Cardinal DiNardo: Closeness to Jesus and the local Church will guide new Beaumont bishop's leadership
September 8, 2020
Daniel Cardinal DiNardo preaches the homily during the Mass of Episcopal Ordination and Installation of Bishop David L. Toups at the St. Anthony Cathedral Basilica in Beaumont Aug. 21. (Photo by the Diocese of Beaumont)
BEAUMONT — Surrounded by brother priests, bishops, clergy, family and friends, Bishop David L. Toups became the newest and sixth bishop to lead the Diocese of Beaumont.
Daniel Cardinal DiNardo served as the homilist and principal consecrator for the Mass of Episcopal Ordination and Installation of Bishop Toups at the St. Anthony Cathedral Basilica in Beaumont Aug. 21.
In his homily, Cardinal DiNardo lauded the efforts of retiring Bishop Curtis J. Guillory, SVD, who served southeast Texas for 20 years as bishop. Prior to his appointment in Beaumont, Bishop Guillory served in Galveston-Houston as an auxiliary bishop. He was also the first African-American bishop to lead a Texas diocese.
“Bishop [Guillory], you have helped your priests, deacons, religious and faithful appreciate how things come together when you love God and you cooperate,” Cardinal DiNardo said. “There have been some real troubles here, especially those infernal hurricanes ... These have been tough years for the diocese of Beaumont, as for all of Southeast Texas. And yet, you and your people have been resilient.”
“For all these things, all these things have worked together. You have shown great love for God,” he said.
Cardinal DiNardo noted the continuity between the two bishops, as Bishop Toups also took on the same motto on his coat of arms that Bishop Guillory carried: “To those who love God, all things work together,” only adding “for good.”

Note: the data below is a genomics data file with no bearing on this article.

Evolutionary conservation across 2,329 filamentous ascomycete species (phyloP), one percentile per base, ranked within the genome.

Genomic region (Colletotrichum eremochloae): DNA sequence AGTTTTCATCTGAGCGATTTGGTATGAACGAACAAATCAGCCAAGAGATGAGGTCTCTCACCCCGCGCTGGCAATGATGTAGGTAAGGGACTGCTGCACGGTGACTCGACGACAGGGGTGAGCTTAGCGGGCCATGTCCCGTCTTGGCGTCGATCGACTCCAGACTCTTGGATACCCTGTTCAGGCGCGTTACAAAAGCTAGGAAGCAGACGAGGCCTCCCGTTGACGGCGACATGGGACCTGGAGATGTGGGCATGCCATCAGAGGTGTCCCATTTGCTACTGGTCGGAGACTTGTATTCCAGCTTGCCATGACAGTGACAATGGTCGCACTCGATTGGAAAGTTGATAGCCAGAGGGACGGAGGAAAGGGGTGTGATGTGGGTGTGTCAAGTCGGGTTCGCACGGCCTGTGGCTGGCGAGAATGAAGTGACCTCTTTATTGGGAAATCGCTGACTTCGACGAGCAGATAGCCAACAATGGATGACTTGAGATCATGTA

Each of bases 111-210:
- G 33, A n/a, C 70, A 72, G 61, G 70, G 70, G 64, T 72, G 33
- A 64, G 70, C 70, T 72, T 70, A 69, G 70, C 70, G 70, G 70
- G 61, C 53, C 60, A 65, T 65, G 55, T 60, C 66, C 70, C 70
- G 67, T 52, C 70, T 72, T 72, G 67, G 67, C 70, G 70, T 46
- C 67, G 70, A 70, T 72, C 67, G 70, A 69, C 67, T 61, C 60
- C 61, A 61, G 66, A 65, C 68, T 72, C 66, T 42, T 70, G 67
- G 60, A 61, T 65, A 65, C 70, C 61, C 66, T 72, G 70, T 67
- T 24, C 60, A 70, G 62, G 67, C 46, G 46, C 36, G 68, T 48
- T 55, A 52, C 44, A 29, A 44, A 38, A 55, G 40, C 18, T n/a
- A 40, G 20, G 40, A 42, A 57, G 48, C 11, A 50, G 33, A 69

To Bishop-elect Toups, Cardinal DiNardo said, “It is good that our Holy Father has chosen you to shepherd Beaumont.”
Cardinal DiNardo said that day’s second reading from St. Paul’s letter to the Romans “is the most powerful and evocative piece of depth. It is really and truly a rhapsody, a rhapsody of God’s love.”
Cardinal DiNardo said Bishop Toups’s motto was “important” because “it sees God constantly working for the good of those who love and are called to be part of God’s providential plan.”
Cardinal DiNardo reminded Bishop Toups that “Pope Francis has said that such a governing spirit is to be one of accompaniment. One that reaches out to the peripheries, from the center and in every part of the center and the peripheries.”
And these peripheries, where “the spirits are groaning,” are many and include a myriad of challenges in Texas and the Gulf Coast, he said.
The world groans in pain from so much, including racism, the “scourge of sexual abuse,” capital punishment, healthcare and the coronavirus pandemic, immigration and detention issues, exploitation, change and growing diversity, and the unborn.
“Cooperation and collaboration; those are the key words,” Cardinal DiNardo said. “They’re words, I believe, in accompaniment of the Spirit, that you will do. You have great talents to do it, and it will be necessary.”